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Kurt Busch laments length of protective order hearing

Kurt Busch, Patricia Driscoll

Kurt Busch, Patricia Driscoll


DAYTONA BEACH, Fla. - Kurt Busch says he doesn’t know when a Delaware judge will make a decision in a protective order hearing brought by his ex-girlfriend but suggested that she was getting “preferential” treatment.

“Normal situations … take 30 minutes, so sometimes preferential treatment can go the wrong way,’’ Busch said Thursday at during Daytona 500 Media Day. “We’re going close to day 100 now.’’

Busch’s timeframe goes back to Nov. 7 when Dover (Del.) Police announced an investigation based on Patricia Driscoll’s accusation that he struck her in his motorhome Sept. 26 at Dover International Speedway. Driscoll claims that Busch grabbed her face and smashed her head three times against the wall that night.

Dover Police sent its investigation to the state attorney general’s office in December but no decision has been made whether to charge Busch. A Kent County (Del.) judge has yet to rule in a protective order hearing Driscoll brought. Busch and Driscoll were in court two days each in December and January. No timetable has been set for a decision to be made.

“We all have to be patient,’’ Busch said. “We all have to understand that there is a process we have to respect. The fact that no announcement has come out, each day that goes by continues to be good news.

“With the team and their support, they’ve been fantastic, Gene Haas especially. It’s amazing to have the comfort level that I have as well as to have told them the truth and understanding of everything. It’s easy to be here and be pumped up about the season.’’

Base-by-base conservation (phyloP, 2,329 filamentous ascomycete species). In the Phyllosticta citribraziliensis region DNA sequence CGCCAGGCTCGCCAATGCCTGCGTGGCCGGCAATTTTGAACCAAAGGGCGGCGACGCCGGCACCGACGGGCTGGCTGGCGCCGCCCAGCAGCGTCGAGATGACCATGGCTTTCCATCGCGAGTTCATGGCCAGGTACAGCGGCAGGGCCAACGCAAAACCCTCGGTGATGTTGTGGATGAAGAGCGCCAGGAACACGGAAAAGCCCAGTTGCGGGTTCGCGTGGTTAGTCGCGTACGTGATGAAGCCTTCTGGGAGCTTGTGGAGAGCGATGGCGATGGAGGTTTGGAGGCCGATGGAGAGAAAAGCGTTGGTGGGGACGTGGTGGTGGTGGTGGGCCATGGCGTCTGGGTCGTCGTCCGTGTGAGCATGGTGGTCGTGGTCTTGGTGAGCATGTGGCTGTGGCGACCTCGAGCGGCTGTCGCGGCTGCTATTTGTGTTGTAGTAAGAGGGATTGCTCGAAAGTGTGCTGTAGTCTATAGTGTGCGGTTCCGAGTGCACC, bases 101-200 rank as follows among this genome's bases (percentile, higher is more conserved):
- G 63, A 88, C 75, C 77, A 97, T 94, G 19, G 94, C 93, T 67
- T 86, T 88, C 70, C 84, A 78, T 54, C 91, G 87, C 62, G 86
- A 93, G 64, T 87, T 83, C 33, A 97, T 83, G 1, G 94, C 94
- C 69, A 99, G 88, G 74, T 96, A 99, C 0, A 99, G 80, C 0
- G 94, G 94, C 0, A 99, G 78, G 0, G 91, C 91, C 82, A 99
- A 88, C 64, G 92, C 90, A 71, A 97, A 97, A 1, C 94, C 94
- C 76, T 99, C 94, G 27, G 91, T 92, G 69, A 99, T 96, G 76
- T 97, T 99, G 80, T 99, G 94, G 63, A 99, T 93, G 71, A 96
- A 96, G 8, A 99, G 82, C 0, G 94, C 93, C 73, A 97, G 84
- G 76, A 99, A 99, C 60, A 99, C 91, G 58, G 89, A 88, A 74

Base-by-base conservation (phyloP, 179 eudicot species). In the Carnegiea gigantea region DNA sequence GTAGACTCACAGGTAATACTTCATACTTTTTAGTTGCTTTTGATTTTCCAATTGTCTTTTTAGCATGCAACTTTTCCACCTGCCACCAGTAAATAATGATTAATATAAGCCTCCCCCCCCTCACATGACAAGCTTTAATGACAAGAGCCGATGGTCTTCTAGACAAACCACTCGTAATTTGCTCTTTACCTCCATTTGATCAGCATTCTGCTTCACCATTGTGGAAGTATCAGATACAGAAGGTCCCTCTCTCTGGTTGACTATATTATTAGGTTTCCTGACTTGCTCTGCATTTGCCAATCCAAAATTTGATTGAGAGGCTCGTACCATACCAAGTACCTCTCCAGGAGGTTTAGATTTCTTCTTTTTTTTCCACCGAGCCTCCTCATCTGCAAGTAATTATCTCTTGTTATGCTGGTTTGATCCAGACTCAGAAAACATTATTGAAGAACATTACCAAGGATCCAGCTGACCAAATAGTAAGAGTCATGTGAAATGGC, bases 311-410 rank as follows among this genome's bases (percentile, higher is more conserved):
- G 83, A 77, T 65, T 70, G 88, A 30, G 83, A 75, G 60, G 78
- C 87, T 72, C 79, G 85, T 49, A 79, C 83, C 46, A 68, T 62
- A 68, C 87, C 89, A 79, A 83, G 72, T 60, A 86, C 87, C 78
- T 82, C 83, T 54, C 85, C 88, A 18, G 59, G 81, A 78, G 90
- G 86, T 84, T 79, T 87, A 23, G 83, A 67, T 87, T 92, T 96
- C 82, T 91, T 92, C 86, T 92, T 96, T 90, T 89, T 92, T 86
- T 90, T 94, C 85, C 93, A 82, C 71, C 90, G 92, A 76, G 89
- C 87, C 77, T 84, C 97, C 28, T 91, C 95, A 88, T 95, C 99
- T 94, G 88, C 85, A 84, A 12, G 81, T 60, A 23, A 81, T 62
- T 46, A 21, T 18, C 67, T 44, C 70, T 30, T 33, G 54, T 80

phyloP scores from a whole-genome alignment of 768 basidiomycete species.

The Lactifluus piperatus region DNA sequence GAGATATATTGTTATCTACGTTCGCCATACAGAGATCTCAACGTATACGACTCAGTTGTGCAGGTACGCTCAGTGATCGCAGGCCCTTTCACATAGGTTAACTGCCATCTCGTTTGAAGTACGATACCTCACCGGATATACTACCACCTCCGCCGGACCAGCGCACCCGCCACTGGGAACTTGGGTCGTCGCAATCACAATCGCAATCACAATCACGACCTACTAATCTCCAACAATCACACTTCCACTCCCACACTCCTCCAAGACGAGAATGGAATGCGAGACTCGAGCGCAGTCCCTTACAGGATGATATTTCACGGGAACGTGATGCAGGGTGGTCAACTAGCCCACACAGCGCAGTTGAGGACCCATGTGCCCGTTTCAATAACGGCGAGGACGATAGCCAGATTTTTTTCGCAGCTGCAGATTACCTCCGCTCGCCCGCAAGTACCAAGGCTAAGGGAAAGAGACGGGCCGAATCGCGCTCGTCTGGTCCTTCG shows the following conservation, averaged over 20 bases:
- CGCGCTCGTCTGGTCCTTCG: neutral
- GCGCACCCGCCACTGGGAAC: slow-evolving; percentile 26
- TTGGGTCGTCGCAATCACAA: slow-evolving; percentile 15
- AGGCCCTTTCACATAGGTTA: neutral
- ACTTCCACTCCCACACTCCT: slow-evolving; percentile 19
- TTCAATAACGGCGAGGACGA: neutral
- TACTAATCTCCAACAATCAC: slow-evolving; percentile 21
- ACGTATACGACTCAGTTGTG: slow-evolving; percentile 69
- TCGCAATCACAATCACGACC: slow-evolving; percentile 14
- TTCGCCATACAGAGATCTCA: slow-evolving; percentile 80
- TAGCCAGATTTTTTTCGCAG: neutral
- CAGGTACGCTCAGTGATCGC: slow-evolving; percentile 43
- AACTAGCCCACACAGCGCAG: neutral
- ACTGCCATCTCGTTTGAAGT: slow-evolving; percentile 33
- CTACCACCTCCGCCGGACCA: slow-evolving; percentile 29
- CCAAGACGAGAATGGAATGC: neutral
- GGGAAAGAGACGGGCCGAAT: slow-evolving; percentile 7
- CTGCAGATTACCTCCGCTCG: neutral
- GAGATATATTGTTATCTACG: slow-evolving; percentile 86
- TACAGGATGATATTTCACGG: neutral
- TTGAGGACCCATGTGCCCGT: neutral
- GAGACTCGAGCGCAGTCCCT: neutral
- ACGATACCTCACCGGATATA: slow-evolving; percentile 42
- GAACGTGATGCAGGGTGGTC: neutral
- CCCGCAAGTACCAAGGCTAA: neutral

Tony Stewart said Thursday that Stewart-Haas Racing has made contingency plans should Busch’s legal issues keep him from competing.

NASCAR Chairman Brian France has said series officials will react, if necessary, in regards to Busch.

“The only thing we want to do is, and this is important, we’ve got to let the facts come in,’’ France said last month. “There would be no reason for me or NASCAR or anybody else to get ahead of those facts given that they may change. Let’s let the facts come in, and if there’s something for us to react to, you can appreciate that we will be very careful and very aware of what the circumstances are.’’

Asked about his conversations with NASCAR, Busch said: “There’s been clarity of what will happen if something happens. It’s easy to understand.’’

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